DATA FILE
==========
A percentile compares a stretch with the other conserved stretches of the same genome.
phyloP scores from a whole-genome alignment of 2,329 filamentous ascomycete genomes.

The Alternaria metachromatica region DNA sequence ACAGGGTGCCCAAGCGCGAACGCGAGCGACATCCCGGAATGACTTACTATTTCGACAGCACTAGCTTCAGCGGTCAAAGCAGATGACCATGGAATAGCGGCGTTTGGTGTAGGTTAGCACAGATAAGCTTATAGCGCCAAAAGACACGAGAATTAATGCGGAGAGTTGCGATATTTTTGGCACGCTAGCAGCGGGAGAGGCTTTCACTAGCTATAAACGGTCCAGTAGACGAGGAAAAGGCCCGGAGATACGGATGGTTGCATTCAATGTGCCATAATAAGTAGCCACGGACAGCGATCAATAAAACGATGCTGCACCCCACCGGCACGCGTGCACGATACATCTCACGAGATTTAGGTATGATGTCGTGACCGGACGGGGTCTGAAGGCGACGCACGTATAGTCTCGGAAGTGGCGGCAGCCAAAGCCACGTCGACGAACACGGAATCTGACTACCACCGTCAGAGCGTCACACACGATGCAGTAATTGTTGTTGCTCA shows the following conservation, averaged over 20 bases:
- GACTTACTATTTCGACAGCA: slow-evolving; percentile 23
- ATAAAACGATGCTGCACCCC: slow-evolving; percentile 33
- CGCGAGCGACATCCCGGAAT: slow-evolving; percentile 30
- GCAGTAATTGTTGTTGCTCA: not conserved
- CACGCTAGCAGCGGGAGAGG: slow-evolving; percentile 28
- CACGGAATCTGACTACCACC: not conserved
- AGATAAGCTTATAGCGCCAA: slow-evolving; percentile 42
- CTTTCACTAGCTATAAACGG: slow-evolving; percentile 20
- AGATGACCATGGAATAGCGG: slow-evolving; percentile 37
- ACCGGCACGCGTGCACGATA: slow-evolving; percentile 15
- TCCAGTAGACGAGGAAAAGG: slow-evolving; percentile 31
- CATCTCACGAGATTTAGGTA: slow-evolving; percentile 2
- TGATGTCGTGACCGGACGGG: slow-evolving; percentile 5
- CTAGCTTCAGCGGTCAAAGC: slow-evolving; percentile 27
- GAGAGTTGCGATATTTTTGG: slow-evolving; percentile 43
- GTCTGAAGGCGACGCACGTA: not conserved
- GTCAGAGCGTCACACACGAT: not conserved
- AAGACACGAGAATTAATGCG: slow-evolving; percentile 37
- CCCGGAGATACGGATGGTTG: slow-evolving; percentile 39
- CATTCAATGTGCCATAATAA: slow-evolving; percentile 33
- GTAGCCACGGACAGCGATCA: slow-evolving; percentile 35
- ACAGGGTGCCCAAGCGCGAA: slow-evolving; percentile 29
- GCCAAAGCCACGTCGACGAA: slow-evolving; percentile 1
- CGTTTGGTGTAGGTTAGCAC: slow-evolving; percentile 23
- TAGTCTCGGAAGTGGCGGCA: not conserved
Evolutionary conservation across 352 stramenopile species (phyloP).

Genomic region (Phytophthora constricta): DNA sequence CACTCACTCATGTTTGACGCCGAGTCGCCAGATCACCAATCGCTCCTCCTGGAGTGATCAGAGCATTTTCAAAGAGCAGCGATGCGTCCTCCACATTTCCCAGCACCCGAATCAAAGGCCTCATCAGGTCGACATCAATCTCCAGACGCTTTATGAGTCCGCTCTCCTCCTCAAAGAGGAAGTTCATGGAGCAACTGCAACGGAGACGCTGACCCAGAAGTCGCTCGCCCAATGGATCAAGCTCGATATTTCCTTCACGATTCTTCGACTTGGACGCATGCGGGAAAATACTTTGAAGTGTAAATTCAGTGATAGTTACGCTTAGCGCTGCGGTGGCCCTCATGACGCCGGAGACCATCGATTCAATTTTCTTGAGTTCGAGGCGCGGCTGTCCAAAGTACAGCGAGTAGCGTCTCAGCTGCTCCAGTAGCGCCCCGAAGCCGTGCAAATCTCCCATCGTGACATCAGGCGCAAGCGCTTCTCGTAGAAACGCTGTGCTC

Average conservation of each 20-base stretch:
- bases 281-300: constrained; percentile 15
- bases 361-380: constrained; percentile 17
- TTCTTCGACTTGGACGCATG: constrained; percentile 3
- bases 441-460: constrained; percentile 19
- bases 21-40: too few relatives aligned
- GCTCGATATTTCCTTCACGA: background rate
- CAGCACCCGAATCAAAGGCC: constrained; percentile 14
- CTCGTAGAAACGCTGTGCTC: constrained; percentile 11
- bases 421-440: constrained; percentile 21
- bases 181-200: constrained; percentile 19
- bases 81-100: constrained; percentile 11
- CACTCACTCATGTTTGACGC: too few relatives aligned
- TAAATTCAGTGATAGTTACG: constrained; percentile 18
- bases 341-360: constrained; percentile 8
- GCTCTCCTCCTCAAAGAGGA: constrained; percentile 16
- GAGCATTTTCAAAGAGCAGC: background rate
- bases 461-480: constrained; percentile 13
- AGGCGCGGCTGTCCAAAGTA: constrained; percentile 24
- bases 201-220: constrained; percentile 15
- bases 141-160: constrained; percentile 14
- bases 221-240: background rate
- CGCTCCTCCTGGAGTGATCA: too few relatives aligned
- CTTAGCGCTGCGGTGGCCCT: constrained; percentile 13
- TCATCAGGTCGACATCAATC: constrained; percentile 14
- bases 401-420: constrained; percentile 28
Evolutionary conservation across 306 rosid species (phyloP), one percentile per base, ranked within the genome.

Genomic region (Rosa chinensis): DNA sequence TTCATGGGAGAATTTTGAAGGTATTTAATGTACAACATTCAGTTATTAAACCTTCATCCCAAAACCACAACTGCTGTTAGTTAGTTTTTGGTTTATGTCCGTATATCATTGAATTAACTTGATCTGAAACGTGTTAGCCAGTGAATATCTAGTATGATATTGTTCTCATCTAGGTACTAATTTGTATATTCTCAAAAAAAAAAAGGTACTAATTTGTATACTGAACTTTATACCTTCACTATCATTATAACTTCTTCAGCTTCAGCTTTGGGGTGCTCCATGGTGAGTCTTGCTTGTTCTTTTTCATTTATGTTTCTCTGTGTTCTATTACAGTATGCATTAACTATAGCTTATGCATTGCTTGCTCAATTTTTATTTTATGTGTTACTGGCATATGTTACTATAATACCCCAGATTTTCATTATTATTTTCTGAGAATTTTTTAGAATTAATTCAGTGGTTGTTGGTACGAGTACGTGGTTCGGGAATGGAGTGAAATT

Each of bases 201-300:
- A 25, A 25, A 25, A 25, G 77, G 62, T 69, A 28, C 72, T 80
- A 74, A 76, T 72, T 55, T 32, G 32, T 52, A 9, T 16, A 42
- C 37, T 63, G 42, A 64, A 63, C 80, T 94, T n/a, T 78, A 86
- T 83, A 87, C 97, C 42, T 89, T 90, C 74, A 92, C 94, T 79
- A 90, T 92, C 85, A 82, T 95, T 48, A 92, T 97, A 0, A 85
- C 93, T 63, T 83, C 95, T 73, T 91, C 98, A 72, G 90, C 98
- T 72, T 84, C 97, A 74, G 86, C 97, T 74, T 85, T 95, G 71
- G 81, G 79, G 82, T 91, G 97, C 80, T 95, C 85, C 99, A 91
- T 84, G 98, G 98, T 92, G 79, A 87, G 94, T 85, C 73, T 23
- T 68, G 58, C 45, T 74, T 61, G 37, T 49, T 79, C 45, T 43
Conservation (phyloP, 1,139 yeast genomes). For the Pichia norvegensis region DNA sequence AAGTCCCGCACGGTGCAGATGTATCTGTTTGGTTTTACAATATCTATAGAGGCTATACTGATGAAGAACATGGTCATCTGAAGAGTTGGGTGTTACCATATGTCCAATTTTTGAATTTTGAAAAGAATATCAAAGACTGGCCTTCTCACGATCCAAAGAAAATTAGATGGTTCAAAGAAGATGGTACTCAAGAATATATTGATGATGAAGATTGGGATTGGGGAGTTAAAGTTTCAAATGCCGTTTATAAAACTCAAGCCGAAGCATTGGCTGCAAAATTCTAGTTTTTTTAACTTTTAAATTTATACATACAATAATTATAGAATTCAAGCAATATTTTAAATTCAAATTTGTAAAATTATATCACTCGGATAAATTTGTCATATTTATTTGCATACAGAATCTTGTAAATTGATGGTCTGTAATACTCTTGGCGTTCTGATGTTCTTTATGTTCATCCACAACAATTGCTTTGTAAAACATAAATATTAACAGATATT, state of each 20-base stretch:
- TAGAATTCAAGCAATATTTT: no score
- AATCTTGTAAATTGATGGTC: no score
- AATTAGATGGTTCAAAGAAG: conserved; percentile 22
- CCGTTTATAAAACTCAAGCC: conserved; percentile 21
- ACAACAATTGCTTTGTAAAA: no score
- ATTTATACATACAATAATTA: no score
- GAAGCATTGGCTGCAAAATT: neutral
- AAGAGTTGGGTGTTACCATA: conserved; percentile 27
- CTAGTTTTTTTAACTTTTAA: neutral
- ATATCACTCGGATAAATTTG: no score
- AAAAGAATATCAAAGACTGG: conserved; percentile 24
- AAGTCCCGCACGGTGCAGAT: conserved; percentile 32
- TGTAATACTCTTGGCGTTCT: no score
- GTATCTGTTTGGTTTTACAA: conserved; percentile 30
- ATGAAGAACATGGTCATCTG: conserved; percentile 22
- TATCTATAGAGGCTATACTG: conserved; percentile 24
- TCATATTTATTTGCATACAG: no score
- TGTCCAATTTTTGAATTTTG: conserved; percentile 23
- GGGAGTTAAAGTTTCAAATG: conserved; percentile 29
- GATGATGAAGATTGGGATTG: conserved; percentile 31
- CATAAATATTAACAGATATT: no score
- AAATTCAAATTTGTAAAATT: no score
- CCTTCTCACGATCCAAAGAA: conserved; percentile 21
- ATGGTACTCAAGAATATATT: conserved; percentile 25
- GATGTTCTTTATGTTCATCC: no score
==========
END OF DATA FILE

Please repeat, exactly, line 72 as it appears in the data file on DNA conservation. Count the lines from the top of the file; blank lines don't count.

- AATCTTGTAAATTGATGGTC: no score